The Industry

Amazon Workers Are Denouncing Unions by Using Suspiciously Similar Tweets, but It’s Apparently Not Coordinated

A worker sorts products into bins inside an Amazon Fulfillment Center.
A worker sorts products into bins inside an Amazon Fulfillment Center in Robbinsville, New Jersey, on Nov. 27, 2017.
Lucas Jackson/Reuters

If you were to post an article on Twitter this week about efforts to unionize Amazon, there’s a good chance that one or more fulfillment center workers might barge into your mentions to proclaim that they don’t want a union. They might tell you, in eerily symbiotic fashion, that collective bargaining is unnecessary because they already receive medical and dental benefits, or that “unions are thieves.”

Indeed, in recent days, Amazon’s fulfillment-center ambassadors, a group of about 20 employees whom the company has tasked with testifying about its working conditions on Twitter, have been coming out in full force against unions. Over the past two weeks, the “FC Ambassadors” have sent out dozens of tweets decrying unions as inefficient and unnecessary. While there have been rumblings of anti-union sentiment among ambassadors in the past, the frequency of tweets on the topic seems to be escalating rapidly. This outpouring of criticism against collective bargaining is apparently in response to the campaign to unionize Amazon’s retail workers in New York City.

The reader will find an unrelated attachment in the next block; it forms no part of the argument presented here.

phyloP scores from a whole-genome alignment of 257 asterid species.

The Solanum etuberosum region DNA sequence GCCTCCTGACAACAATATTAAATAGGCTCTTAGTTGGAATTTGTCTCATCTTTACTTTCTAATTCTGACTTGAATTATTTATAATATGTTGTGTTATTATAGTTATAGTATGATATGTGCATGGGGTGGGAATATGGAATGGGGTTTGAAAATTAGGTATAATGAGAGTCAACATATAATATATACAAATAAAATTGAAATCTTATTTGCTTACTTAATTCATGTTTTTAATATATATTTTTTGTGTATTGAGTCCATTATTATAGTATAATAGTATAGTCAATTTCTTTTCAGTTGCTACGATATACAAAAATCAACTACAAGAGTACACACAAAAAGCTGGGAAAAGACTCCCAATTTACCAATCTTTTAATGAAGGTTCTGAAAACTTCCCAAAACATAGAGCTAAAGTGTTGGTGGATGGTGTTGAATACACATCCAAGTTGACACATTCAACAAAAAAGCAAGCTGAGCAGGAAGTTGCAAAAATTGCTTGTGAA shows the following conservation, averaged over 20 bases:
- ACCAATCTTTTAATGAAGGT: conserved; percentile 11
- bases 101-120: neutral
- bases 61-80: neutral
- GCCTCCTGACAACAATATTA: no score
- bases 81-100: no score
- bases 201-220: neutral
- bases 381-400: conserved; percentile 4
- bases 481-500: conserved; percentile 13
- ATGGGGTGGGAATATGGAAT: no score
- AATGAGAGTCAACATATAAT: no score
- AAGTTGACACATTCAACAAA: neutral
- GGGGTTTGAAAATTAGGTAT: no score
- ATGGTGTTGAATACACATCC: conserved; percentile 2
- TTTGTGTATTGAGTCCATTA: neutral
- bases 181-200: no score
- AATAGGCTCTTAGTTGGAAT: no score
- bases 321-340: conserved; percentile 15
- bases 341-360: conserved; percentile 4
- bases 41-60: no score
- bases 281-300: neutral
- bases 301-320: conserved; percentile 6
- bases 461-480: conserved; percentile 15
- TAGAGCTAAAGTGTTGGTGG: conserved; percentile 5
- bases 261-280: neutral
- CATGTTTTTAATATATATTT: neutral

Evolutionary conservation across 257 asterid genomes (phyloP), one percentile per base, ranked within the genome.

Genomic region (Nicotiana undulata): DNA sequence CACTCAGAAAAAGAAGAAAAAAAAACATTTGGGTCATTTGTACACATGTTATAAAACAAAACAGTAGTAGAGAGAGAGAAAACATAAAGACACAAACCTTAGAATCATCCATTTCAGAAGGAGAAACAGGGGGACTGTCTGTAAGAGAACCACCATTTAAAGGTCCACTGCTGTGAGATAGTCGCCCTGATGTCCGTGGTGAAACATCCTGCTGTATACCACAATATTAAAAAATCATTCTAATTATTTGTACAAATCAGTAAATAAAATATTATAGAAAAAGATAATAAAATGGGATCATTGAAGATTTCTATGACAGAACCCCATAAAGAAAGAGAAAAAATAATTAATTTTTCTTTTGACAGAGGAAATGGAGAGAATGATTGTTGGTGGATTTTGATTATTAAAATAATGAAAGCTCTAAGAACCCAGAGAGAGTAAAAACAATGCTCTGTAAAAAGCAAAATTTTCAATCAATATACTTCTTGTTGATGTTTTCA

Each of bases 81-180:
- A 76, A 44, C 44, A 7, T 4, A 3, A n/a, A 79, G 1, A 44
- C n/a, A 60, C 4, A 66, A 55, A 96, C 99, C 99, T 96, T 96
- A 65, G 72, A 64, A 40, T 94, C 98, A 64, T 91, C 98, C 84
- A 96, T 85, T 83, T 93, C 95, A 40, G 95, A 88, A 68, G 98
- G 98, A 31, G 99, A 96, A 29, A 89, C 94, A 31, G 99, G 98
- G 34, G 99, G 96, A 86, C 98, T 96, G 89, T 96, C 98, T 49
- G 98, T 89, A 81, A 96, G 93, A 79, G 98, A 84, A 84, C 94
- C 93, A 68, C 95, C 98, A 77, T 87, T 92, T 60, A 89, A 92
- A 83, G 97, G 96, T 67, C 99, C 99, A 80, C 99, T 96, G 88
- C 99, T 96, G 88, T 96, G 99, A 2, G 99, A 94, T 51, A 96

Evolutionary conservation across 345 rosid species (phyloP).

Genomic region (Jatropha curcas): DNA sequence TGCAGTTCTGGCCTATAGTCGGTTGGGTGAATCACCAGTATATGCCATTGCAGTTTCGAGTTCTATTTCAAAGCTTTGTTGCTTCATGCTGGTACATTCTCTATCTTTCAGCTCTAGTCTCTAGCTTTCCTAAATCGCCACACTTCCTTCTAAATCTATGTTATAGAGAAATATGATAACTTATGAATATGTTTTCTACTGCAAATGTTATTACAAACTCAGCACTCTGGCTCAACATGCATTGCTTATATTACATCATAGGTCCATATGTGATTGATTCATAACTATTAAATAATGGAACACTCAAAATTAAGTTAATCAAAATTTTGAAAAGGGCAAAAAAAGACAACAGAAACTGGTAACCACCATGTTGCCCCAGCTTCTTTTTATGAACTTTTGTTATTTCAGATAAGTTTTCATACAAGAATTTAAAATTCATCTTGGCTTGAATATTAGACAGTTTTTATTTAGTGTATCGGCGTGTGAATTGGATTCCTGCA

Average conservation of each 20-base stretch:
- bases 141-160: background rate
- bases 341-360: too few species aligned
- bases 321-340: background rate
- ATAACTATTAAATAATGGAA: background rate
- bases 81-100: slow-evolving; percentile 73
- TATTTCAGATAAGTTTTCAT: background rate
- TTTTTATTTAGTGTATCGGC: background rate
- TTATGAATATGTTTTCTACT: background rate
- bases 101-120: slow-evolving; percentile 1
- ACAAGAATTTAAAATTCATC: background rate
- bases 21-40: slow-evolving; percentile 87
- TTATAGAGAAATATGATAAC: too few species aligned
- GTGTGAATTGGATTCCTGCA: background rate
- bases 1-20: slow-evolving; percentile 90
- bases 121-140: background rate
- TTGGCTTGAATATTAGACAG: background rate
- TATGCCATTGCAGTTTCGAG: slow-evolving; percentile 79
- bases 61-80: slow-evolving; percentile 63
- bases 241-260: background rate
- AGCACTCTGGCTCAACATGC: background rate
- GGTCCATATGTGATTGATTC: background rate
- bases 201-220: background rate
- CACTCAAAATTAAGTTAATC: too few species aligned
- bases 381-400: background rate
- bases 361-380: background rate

Amazon began employing select fulfillment-center workers to testify positively about its labor conditions and compensation practices on social media in August. At the time, a swarm of Twitter accounts with usernames that included the title “Amazon FC Ambassador” materialized to respond to people who were denouncing the company. Various reports over the years have found that Amazon workers are under immense pressure to meet demanding target numbers and in some cases rely on federal assistance due to low pay. The ambassadors often used nearly identical language and statistics to assert that their benefits and pay were generous, that their day jobs were low-stress, and that they’d never had to urinate in bottles to avoid missing productivity targets, as one investigative report found.

The launch of the PR campaign was met with derision on Twitter and in the media, as onlookers referred to the ambassadors as “creepy” and “Stepford-like.” The ambassadors pushed on past the initial blowback and continued posting on largely the same topics in the ensuing months.